WASHINGTON — For nearly a century, the Washington National Cathedral has served as the nation's spiritual home, perhaps no more so than in the days after 9/11.
On Sept. 14, 2001, three days after the terrorist attacks that killed nearly 3,000 people, grieving Americans watched a nationally televised memorial service at the cathedral. Inside the cathedral's Indiana limestone walls, President George W. Bush played comforter- as well as commander-in-chief, declaring war on those who attacked the country.
This weekend, the 104-year-old cathedral was to host three concerts, an interfaith service and a Sunday night speech by President Barack Obama to mark the attacks' 10th anniversary. But the collapse of a large construction crane at the cathedral Wednesday has forced the most of the events to relocate to the John F. Kennedy Center for the Performing Arts.
The crane, which was placed on the site to begin repairing damage from last month's 5.8 magnitude earthquake, fell over Wednesday morning, slightly injuring the operator. Though the accident caused no additional damage to the cathedral itself, it damaged other buildings, including a gift shop and the headquarters of the Episcopal Diocese of Washington.
"We are grateful that there were no serious injuries in the crane accident," said Cathedral Dean Samuel T. Lloyd III. "The safety of our visitors and the staff of the cathedral is our top priority, and we will make no compromises when it comes to that responsibility."
Friday's "A Concert to Honor" and Sunday's "Concert for Hope" will move to the Kennedy Center. Defense Secretary Leon Panetta will attend Friday's event, and Obama will speak at Sunday's. Saturday's community day concert will be rescheduled, and Sunday's interfaith service will take place on the cathedral grounds if weather allows.
The concerts will feature the Marine Chamber Orchestra, the Navy Band Sea Chanters, mezzo-soprano Denyce Graves, country singer Alan Jackson and R&B singer Patti LaBelle. At the 2001 cathedral service, Graves moved millions with her soaring rendition of "America the Beautiful."
Kennedy Center spokesman John Dow said the cathedral organizers asked whether they could relocate the events, and space happened to be available in the center's concert hall, which usually hosts theater, dance and orchestral performances and is one of the nation's busiest performing arts facilities.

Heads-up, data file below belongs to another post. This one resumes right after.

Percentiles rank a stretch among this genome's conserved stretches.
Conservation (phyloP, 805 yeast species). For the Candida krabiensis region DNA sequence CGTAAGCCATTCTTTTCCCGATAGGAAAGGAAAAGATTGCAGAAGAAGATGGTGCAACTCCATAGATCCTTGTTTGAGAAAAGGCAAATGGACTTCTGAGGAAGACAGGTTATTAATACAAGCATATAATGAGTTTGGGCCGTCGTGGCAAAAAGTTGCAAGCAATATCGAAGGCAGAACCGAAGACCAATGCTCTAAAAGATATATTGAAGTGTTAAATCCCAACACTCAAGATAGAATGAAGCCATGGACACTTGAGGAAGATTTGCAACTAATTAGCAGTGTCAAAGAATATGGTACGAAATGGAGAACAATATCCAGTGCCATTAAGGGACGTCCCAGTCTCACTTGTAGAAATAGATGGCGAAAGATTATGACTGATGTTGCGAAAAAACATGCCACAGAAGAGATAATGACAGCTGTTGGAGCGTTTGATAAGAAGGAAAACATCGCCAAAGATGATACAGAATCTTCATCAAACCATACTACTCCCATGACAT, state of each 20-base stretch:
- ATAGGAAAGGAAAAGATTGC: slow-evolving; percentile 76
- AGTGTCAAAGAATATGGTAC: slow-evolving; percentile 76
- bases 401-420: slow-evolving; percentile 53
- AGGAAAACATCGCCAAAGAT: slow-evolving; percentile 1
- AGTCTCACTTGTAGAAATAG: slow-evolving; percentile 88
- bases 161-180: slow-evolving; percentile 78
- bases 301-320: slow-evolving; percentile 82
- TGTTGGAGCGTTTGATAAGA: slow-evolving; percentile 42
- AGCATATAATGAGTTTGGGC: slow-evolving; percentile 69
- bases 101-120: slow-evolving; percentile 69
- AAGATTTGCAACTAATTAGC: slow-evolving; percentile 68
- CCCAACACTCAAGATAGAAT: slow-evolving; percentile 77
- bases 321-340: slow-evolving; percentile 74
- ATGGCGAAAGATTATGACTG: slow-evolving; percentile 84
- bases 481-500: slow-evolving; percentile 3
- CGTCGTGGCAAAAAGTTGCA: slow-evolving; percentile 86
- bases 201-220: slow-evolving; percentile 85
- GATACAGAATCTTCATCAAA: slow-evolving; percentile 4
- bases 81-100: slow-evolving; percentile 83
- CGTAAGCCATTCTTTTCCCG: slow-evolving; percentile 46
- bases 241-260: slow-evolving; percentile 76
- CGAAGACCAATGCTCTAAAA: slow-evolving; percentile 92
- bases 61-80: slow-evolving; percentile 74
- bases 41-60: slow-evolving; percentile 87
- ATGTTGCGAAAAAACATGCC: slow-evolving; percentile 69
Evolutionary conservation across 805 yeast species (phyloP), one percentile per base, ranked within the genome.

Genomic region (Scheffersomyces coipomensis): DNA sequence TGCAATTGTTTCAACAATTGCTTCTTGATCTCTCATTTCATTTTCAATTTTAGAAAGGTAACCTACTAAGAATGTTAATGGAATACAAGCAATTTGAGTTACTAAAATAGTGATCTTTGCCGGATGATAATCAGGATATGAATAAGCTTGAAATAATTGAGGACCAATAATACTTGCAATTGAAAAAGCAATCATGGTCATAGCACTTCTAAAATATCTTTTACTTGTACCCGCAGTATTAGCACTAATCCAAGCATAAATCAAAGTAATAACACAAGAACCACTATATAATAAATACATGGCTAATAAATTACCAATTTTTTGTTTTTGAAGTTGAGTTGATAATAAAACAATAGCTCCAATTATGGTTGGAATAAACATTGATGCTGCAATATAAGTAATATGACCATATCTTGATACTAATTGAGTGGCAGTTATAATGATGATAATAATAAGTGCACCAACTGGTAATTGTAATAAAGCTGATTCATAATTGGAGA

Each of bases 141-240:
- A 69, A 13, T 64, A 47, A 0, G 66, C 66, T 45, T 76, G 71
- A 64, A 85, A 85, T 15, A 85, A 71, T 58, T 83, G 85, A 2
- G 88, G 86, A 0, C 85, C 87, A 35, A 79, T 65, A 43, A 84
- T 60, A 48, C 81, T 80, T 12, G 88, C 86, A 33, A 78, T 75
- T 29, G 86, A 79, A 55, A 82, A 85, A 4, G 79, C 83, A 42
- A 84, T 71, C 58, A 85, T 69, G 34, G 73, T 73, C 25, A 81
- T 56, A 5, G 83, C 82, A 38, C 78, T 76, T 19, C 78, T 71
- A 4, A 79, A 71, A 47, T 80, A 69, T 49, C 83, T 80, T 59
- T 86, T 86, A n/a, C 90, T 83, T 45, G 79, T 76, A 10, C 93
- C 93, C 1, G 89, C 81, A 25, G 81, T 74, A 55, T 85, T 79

"This all came together very quickly," he said "This is still a Washington National Cathedral event, at the Kennedy Center."
The majestic Gothic cathedral, perched on a hill in northwest Washington, is one of the most visible landmarks in the capital. The Aug. 23 earthquake broke off pieces of three spires on the cathedral's 300-foot central tower. Repairs will cost millions of dollars, but engineers determined that the cathedral was sound enough to host the 9/11 events.
Presidents and powerful people have prayed and been eulogized there. It held state funerals for presidents Dwight D. Eisenhower, Ronald Reagan and Gerald Ford. One president, Woodrow Wilson, is buried at the cathedral. So is activist Helen Keller.
The Rev. Billy Graham led the interfaith memorial service at the cathedral in 2001.
"Thank you, Mr. President, for calling this day of prayer and remembrance," he said. "We needed it."
But while Bush commended the unselfish acts of bravery of thousands of Americans on that tragic day, he also unmistakably declared war.
"Just three days removed from these events, Americans do not yet have the distance of history. But our responsibility to history is already clear: to answer these attacks and rid the world of evil," Bush said.
"This conflict was begun on the timing and terms of others. It will end in a way, and at an hour, of our choosing."
Ten years later, tens of thousands of U.S. troops remain stationed in Iraq and Afghanistan, although the conflicts are winding down. Bush's successor will deliver his remarks not at the cathedral, but at the Kennedy Center, three miles away.
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